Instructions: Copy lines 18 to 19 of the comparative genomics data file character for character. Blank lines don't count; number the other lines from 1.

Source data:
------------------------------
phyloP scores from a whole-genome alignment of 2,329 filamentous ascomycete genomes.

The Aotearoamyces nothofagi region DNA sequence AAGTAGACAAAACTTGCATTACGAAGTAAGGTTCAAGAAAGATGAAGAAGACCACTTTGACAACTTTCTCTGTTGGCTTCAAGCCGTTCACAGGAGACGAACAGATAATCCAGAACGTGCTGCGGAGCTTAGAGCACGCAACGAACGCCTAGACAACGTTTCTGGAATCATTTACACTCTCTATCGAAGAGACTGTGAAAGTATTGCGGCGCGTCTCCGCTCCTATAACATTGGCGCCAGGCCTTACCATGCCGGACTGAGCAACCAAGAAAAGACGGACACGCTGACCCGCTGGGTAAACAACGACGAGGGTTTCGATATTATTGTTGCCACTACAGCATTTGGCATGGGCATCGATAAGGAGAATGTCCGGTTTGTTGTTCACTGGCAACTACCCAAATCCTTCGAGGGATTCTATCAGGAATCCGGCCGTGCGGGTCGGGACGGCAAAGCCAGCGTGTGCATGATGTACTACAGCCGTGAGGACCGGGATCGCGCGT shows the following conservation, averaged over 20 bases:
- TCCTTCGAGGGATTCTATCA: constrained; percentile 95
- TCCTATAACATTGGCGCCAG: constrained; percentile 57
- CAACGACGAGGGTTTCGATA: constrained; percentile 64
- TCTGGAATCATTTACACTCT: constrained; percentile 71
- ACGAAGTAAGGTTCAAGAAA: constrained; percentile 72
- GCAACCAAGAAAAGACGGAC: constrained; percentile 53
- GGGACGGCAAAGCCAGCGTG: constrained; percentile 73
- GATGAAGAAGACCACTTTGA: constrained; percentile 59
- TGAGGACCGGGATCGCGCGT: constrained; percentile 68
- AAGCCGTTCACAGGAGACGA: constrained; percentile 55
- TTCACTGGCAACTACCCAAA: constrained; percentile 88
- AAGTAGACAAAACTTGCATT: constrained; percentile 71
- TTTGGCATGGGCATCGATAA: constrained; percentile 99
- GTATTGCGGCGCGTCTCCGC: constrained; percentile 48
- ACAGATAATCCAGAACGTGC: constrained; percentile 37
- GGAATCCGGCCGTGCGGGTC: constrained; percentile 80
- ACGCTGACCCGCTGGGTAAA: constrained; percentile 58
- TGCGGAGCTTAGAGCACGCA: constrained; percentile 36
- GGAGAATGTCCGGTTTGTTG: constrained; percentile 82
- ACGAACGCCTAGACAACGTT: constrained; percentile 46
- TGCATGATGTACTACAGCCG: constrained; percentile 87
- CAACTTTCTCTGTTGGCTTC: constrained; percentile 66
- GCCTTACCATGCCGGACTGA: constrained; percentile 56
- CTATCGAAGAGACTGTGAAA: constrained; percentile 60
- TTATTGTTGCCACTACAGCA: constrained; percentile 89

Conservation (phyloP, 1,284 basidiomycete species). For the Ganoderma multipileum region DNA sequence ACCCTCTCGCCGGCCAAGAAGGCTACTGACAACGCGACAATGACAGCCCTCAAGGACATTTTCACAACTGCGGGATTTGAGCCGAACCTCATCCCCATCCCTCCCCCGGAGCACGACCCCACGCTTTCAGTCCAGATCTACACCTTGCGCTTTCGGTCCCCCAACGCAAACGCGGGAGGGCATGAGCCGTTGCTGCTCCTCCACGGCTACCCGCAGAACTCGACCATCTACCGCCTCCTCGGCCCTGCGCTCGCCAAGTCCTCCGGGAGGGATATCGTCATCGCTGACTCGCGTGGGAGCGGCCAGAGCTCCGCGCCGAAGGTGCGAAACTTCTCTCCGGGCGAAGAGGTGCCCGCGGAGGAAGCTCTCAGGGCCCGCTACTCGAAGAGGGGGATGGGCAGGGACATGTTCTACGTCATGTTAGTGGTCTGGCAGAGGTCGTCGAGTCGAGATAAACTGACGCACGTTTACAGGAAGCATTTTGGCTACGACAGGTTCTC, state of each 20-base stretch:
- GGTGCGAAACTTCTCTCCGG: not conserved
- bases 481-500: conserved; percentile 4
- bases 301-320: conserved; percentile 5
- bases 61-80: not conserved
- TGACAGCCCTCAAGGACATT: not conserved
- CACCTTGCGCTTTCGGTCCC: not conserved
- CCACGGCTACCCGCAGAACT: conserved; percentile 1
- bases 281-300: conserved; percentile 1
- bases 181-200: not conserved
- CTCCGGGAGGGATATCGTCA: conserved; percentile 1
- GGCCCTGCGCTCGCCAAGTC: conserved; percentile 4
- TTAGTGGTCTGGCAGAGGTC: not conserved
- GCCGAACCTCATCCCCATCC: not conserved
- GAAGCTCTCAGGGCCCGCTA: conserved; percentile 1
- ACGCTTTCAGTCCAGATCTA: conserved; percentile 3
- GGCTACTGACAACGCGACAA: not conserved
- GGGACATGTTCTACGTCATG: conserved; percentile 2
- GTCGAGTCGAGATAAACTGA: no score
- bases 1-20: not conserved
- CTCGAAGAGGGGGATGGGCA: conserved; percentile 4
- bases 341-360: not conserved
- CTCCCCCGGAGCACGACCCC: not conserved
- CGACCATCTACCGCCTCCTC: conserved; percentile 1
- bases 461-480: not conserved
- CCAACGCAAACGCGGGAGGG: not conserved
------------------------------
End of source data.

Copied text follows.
- GGAATCCGGCCGTGCGGGTC: constrained; percentile 80
- ACGCTGACCCGCTGGGTAAA: constrained; percentile 58